10 Strange Things About The Skin You Should Know.
10 strange things about the skin you should know are not far-fetched. Do you know what the body’s biggest organ is? Yes, it is the skin, and it makes up about 15% of the weight of our whole bodies. For a healthy body, it’s very important to learn more about how your skin works, so let’s jump right in!
The skin is an organ because it is made up of different tissues and cells that all do different things. It is a protective organ first and foremost, and its shape changes with age, health, and other things in the environment. The skin is a sensitive organ that is always changing. This is because it is different in different parts of the same body. Because the epidermis layer around the eyes is thinner, it needs different care than the skin on your legs, for example.
How is the skin put together?
The main layers of skin are the epidermis, the dermis, and the subcutaneous layer. In the epidermis, which is the top layer, there are cells that make the skin’s pigment and protect the immune system.
In the middle layer, the dermis, there is connective tissue, blood vessels, nerve tissue, and hair follicles. It also has glands that make sweat and oil for the body (sebum). The largest blood vessels, nerves, fat, and connective tissues are all in the subcutaneous layer, which is the deepest layer of skin. It keeps the body’s temperature steady and protects the organs and muscles inside from damage. It also makes the hormone leptin, which keeps the metabolism steady. Now that we know how important the skin is to our lives, let’s look at the things that hurt the health of the skin and, by extension, our health as a whole.
Things are going wrong on the inside.
Your genes, hormones, and diseases like diabetes can all affect the health and appearance of your skin from the inside. Our skin type and how we age are determined by our genes, so we can’t do much about it other than try to avoid things that would make it worse. Genes can affect how our cells grow and die and how our bodies age. They can also affect how our sebum and sweat glands work.
Changes in hormones can cause acne, especially in teens and when women have their periods. After menopause, a woman’s oestrogen levels drop, and so does her skin’s ability to keep itself moist.
Diabetes, cancer, and most commonly, liver problems, like being drunk or having bile that doesn’t work right, can show up on the skin. Liver problems show up as rashes on the skin or yellowing of the skin. So, in many cultures, there is an old belief that smooth, glowing skin is a sign of a healthy body on the inside. What you eat makes you who you are, and it shows on your skin. For healthier skin, you need to eat a healthy, vitamin-rich diet. Chemotherapy and other very strong medical treatments can also affect the skin from the inside. There are also viruses, like varicella and variola viruses, that cause the skin to break out.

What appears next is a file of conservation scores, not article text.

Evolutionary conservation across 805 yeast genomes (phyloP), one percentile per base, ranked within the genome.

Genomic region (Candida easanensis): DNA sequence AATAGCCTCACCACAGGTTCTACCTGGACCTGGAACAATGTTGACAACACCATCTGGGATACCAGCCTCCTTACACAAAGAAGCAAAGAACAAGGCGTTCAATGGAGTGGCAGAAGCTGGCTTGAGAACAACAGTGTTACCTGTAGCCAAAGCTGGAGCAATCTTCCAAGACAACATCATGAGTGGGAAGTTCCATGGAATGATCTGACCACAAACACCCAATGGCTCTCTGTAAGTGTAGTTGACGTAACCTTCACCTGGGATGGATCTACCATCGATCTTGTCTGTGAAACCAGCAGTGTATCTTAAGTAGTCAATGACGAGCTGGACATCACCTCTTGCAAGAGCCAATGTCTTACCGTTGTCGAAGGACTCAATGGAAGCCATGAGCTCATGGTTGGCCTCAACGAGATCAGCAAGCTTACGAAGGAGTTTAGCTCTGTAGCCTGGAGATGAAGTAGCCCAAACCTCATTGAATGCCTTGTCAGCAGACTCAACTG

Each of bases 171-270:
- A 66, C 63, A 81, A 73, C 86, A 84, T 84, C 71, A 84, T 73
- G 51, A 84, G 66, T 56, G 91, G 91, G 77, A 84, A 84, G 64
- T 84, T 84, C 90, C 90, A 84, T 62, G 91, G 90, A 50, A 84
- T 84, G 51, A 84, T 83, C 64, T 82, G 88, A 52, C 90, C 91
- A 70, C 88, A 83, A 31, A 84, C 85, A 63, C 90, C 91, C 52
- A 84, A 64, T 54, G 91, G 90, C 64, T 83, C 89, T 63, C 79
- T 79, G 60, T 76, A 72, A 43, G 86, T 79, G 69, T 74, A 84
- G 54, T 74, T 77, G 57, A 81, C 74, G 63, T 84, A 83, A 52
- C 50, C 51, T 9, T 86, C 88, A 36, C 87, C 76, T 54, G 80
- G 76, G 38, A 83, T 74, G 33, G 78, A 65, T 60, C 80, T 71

Problems from the outside
People know most about negative factors on the outside because they are talked about in TV ads and are easy to see on the skin. The most common things that hurt the skin from the outside are:
- Sunburn and UV rays
- Excessive spray or artificial tan
- Changes in temperature are big
- Chemical things
- Too much washing
Skin problems that are common
Is acne or loss of skin colour making you sad? Acne and loss of pigmentation are two of the most common skin problems.
Statistics from the American Academy of Dermatology Association show that more than 50 million Americans get acne every year. One in ten people will have atopic dermatitis at some point in their lives.
Medline Plus, part of the National Library of Medicine, says that 50 million men and 30 million women have hair loss. Up to 16 million Americans, most people over the age of 30, have rosacea, or redness of the face.
Vitiligo is another very common disease that causes white patches on the skin. It affects more than 70 million people around the world. All of these skin conditions are often caused by things outside the body or by not getting enough nutrition.
The skin is a sensitive, complicated organ that needs a lot of attention. It’s a great part of our body that hides even more amazing things.
10 Strange Things About The Skin You Should Know.
- Every 28 days, it starts all over again.
- Dead skin accounts for roughly half of the dust in your home.
- Body hair grows every 2 to 6 years.
- The skin on the bottom of your feet is the thickest.
- The skin on the eyelids is the thinnest.
- We lose between 20 and 100 hairs a day.
- Scars have no hair or sweat glands.
- The bacteria in sweat makes it smell, not the sweat itself.
- There are 1,000 different types of bacteria on the skin.
- After 6 months, a baby’s skin colour is set.
Even the skin needs to be cared for and treated with respect. This means we need to be careful about what we eat and what we put ourselves through, like being in a stressful environment or in bad weather. Don’t forget that health care is a way to get along.